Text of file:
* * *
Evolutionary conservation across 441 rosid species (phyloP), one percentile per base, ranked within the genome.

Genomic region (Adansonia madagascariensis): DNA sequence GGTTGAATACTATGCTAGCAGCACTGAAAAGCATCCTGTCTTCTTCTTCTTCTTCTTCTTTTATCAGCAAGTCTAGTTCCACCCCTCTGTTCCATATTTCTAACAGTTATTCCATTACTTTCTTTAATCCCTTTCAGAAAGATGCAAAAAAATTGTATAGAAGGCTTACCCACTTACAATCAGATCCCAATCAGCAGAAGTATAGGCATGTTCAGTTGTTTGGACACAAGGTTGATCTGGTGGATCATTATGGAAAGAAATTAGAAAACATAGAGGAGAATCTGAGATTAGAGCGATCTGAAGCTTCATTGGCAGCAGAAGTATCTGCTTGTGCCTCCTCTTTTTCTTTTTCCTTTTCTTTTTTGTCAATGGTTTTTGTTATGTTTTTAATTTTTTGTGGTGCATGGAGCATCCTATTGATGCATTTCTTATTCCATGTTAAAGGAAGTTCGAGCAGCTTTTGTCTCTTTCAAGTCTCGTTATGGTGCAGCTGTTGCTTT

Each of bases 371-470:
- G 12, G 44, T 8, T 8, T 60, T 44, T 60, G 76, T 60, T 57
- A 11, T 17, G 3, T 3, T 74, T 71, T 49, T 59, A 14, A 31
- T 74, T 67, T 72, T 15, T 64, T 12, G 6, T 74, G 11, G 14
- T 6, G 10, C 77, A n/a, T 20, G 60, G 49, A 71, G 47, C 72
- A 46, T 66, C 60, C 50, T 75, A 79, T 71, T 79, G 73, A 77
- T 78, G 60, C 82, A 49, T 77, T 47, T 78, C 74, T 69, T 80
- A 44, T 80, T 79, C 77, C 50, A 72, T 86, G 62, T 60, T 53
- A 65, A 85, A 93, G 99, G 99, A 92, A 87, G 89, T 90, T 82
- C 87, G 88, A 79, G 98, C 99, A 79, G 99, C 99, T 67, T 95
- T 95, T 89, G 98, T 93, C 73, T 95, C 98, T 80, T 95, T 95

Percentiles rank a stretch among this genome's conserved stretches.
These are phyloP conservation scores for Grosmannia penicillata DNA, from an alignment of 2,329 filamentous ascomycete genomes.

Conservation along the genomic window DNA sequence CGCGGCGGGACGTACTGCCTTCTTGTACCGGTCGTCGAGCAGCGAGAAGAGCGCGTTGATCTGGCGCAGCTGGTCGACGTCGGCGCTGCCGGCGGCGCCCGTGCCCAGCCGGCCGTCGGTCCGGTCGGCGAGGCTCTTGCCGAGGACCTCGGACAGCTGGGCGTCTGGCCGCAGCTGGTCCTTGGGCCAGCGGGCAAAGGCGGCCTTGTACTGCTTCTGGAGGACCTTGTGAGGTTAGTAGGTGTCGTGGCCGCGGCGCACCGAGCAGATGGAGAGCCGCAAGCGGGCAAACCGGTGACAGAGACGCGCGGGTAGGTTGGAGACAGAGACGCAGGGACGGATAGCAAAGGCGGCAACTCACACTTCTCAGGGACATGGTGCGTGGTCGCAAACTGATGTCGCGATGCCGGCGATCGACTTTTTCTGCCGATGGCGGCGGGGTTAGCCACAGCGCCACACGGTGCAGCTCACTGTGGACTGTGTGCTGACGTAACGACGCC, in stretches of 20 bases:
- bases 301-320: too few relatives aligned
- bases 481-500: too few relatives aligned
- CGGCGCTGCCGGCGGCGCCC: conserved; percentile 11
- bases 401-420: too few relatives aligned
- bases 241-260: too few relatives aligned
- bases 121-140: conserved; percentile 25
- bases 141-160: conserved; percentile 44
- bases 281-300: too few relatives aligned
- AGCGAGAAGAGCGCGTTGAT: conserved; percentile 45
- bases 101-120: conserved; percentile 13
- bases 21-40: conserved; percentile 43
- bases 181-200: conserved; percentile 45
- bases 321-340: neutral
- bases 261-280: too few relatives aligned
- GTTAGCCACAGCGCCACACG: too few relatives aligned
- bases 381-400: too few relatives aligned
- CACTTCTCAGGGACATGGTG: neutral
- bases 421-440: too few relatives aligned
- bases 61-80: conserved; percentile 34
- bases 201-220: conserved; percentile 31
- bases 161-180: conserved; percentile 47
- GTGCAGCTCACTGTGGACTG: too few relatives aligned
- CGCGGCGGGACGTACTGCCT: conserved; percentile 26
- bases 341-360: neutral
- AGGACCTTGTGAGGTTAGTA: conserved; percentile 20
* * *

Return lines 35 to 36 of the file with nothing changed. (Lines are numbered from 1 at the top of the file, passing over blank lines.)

- bases 61-80: conserved; percentile 34
- bases 201-220: conserved; percentile 31